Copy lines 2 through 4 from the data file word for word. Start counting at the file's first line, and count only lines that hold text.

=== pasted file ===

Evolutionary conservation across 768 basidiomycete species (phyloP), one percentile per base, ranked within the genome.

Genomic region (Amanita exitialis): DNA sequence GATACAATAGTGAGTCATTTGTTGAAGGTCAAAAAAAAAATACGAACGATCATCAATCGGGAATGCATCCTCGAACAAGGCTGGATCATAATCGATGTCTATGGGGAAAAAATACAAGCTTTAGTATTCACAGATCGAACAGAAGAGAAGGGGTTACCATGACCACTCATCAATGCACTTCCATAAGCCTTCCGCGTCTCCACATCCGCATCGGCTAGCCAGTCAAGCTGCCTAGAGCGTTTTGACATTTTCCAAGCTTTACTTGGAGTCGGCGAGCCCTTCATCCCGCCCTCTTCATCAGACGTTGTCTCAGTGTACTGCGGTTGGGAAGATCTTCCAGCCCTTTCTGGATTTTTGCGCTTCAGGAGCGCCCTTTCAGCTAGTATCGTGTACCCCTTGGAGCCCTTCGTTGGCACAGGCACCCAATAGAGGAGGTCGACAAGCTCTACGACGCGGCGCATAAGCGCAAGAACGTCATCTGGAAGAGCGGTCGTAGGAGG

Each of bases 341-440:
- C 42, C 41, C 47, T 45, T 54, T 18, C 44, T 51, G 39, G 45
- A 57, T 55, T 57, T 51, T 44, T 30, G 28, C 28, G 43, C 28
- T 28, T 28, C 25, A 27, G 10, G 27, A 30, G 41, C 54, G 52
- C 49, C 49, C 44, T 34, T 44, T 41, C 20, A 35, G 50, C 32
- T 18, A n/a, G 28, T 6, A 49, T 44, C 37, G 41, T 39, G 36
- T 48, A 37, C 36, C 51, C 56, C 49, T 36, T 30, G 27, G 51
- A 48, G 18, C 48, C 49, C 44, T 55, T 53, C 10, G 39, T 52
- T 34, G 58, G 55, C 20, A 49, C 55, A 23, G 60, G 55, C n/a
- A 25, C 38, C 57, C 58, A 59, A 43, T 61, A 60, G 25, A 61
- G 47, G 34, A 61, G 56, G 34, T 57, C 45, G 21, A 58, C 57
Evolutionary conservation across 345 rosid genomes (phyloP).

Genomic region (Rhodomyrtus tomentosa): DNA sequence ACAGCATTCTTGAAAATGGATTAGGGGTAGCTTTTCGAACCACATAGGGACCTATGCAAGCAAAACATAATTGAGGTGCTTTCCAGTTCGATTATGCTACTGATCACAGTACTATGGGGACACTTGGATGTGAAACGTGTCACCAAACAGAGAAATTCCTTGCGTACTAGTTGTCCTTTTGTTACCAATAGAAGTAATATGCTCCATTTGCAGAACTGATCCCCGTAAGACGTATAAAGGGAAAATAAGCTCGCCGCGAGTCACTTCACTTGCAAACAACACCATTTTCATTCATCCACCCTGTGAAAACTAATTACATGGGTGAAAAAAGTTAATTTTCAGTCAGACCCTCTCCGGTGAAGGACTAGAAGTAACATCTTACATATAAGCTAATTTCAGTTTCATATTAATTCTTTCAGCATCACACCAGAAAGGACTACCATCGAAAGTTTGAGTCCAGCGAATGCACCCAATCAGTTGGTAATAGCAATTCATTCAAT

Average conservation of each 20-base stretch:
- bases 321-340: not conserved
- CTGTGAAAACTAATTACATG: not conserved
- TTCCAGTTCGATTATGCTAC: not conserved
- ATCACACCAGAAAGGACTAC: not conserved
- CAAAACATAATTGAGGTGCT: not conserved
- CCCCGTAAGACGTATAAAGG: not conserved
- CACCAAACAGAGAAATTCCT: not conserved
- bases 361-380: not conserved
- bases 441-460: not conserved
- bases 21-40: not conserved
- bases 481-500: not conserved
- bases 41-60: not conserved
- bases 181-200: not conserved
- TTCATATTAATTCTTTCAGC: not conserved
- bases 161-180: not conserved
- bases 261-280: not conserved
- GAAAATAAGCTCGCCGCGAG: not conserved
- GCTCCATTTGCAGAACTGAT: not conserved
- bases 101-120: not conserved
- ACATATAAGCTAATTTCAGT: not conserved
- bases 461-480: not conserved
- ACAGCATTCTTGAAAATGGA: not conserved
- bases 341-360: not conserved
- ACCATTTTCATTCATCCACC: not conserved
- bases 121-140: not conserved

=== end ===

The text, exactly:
Genomic region (Amanita exitialis): DNA sequence GATACAATAGTGAGTCATTTGTTGAAGGTCAAAAAAAAAATACGAACGATCATCAATCGGGAATGCATCCTCGAACAAGGCTGGATCATAATCGATGTCTATGGGGAAAAAATACAAGCTTTAGTATTCACAGATCGAACAGAAGAGAAGGGGTTACCATGACCACTCATCAATGCACTTCCATAAGCCTTCCGCGTCTCCACATCCGCATCGGCTAGCCAGTCAAGCTGCCTAGAGCGTTTTGACATTTTCCAAGCTTTACTTGGAGTCGGCGAGCCCTTCATCCCGCCCTCTTCATCAGACGTTGTCTCAGTGTACTGCGGTTGGGAAGATCTTCCAGCCCTTTCTGGATTTTTGCGCTTCAGGAGCGCCCTTTCAGCTAGTATCGTGTACCCCTTGGAGCCCTTCGTTGGCACAGGCACCCAATAGAGGAGGTCGACAAGCTCTACGACGCGGCGCATAAGCGCAAGAACGTCATCTGGAAGAGCGGTCGTAGGAGG

Each of bases 341-440:
- C 42, C 41, C 47, T 45, T 54, T 18, C 44, T 51, G 39, G 45